By Mike Gold, A retired entrepreneur living the dream in the Pacific Northwest.
There are a lot of things that make perfect sense economically. Likewise, there are a lot of things that don’t.
I got to thinking about this earlier this week as I read about gasoline prices inching up. If you look at the gasoline market from the 10,000 -foot level, you will notice certain things.
First off, in the long term it is virtually impossible to be at odds with the law of supply and demand. That simply stated says that (this is Economics 101) if the supply of anything remains fixed while demand for the item goes up, so must the price go up.
In reverse, if the supply remains fixed but demand goes down, the price must go down. So why are gas prices increasing now? Simple, we’re entering the warmer driving season. Demand goes up, supply can only increase so much. Also, in many parts of the country, the “summer blend” – more ethanol in the gas hence more expensive to produce.
Now without getting into economic theory (it is quite boring – please believe me), these basic economic principles can vary.
For example, I’m sure we’d all like to own and drive a Ferrari. Now the least expensive model is priced at $214,533 plus tax (!) I have always wondered why a “car” could possibly be priced that high. After all, any car, Ferrari included, consists of a chassis, running gear (engine/transmission/differential), wheels and tires and all the other “normal” stuff that makes up an automobile.
Now is the engine made of titanium? Hardly, same metal castings plus pistons, crankshaft, camshafts, electronics, etc.
Do the engineers that design the engine make triple what engine designers make at other automobile companies? Again, hardly. Same question and answer for all the other major pieces of a Ferrari. In fact, in many cases Ferrari purchases major parts (example, wheels and tires) from third party companies, the same suppliers that every other carmaker uses.
Perhaps the most understandable part of the price is the law of supply and demand. Ferrari makes so few cars that they have to amortize the development costs and actual labor costs over a much smaller number of cars than most other car companies. So that raises the “per car” cost. But that would not come to the almost ten times per car cost of Ferraris vs. “normal” cars, Chevrolets, Hondas, etc.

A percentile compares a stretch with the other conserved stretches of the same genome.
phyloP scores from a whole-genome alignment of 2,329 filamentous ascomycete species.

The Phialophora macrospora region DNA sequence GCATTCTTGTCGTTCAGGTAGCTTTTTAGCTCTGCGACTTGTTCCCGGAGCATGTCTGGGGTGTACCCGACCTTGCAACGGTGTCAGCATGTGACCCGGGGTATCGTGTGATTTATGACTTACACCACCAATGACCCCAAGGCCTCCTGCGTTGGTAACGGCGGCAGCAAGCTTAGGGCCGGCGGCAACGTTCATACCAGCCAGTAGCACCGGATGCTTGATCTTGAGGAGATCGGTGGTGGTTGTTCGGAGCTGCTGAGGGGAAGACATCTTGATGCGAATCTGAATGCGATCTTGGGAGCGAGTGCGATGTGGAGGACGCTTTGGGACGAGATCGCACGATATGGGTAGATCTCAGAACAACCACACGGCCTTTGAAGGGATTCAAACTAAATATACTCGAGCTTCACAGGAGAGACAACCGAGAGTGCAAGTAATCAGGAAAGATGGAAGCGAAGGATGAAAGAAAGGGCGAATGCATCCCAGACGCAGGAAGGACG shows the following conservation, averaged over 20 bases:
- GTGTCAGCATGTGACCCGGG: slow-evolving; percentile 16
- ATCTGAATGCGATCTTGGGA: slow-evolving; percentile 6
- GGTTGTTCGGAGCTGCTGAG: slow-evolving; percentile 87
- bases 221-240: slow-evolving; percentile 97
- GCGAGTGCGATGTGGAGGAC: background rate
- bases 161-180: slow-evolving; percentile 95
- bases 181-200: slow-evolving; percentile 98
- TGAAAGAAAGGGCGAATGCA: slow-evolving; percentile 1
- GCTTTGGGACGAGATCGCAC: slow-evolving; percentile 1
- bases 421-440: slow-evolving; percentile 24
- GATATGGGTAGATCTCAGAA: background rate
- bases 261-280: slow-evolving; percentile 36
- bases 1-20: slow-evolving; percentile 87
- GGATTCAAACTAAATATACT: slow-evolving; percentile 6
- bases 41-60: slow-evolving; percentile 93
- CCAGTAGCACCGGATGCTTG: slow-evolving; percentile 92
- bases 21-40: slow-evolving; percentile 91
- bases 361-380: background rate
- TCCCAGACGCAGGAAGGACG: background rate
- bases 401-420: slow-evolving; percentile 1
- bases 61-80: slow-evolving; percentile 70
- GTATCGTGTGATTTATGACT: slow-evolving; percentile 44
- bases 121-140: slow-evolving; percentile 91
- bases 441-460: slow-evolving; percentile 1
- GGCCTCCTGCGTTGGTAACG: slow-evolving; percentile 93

So, what else causes such a high price? Desirability! It is actually part of the same law of supply and demand. If you make a product that is so highly desirable such that everyone wants one, that increases demand while supply remains relatively fixed. Therefore, Ferrari prices their cars to reflect the uniqueness of their models.
In fact, at various times in Ferrari’s past, they have made a model that at its launch date became an “instant collectible.” The Daytona model was such a car. Although when new the model cost approximately $150,000, today any decent used model goes for at least $600,000 up to $1 million.
See, that model is so sought after by collectors that the market has set a very high price per car (even though almost all cars decrease in value as they age). Very high demand, very limited supply.
I remember when Beanie Babies were all the rage. Ty Inc., the manufacturer, figured out that they could artificially restrict the number of specific model of BB making it much more desirable. The Britannia Bear was such a unit. You could not find one for sale just about anywhere in the U.S. There was no Craigslist back then, but you could find them for sale in the classified ads of your newspaper. Typical price was over $100 even though the “list price” was about $15. I remember having our U.K. rep buy one over there and ship it to our U.S. address.
Now this madness went amok back in the 1600s in Holland and all of Europe. It was called Tulip mania. Certain tulips sold for more than the price of a canal front home in Amsterdam.
Like any “free market,” what goes up must come down. Remember the gasoline shortage in the 1970s (thank you Jimmy Carter). If you could find gasoline to purchase, often the price then was over $5 per gallon (after inflation today’s price would be over $10 per gallon). Every single car owner sought to keep their tank topped off. So the shortage was exacerbated by everyone getting in line even when their tank was over half full. Fist fights broke out if someone tried to cut in line.
Well guess what, a month or so after this, the Arabs re-opened up their spigots. Within a week or so, gas was available (no lines) just about everywhere and back at “normal” prices for then (perhaps $1 per gallon).
The best advice I was given as a young man was: “If it is over-priced, do not buy, instead sell.” In fact, that is exactly Warren Buffets investment guide: “Buy low, hold on just about forever and sell high.”
Instead, the small investor often “panics” when the market drops. They get so scared; they sell as the market drops, which across the entire market causes prices to drop even faster. Again, don’t panic. Just hold on and time will fix it. Time wounds all heels.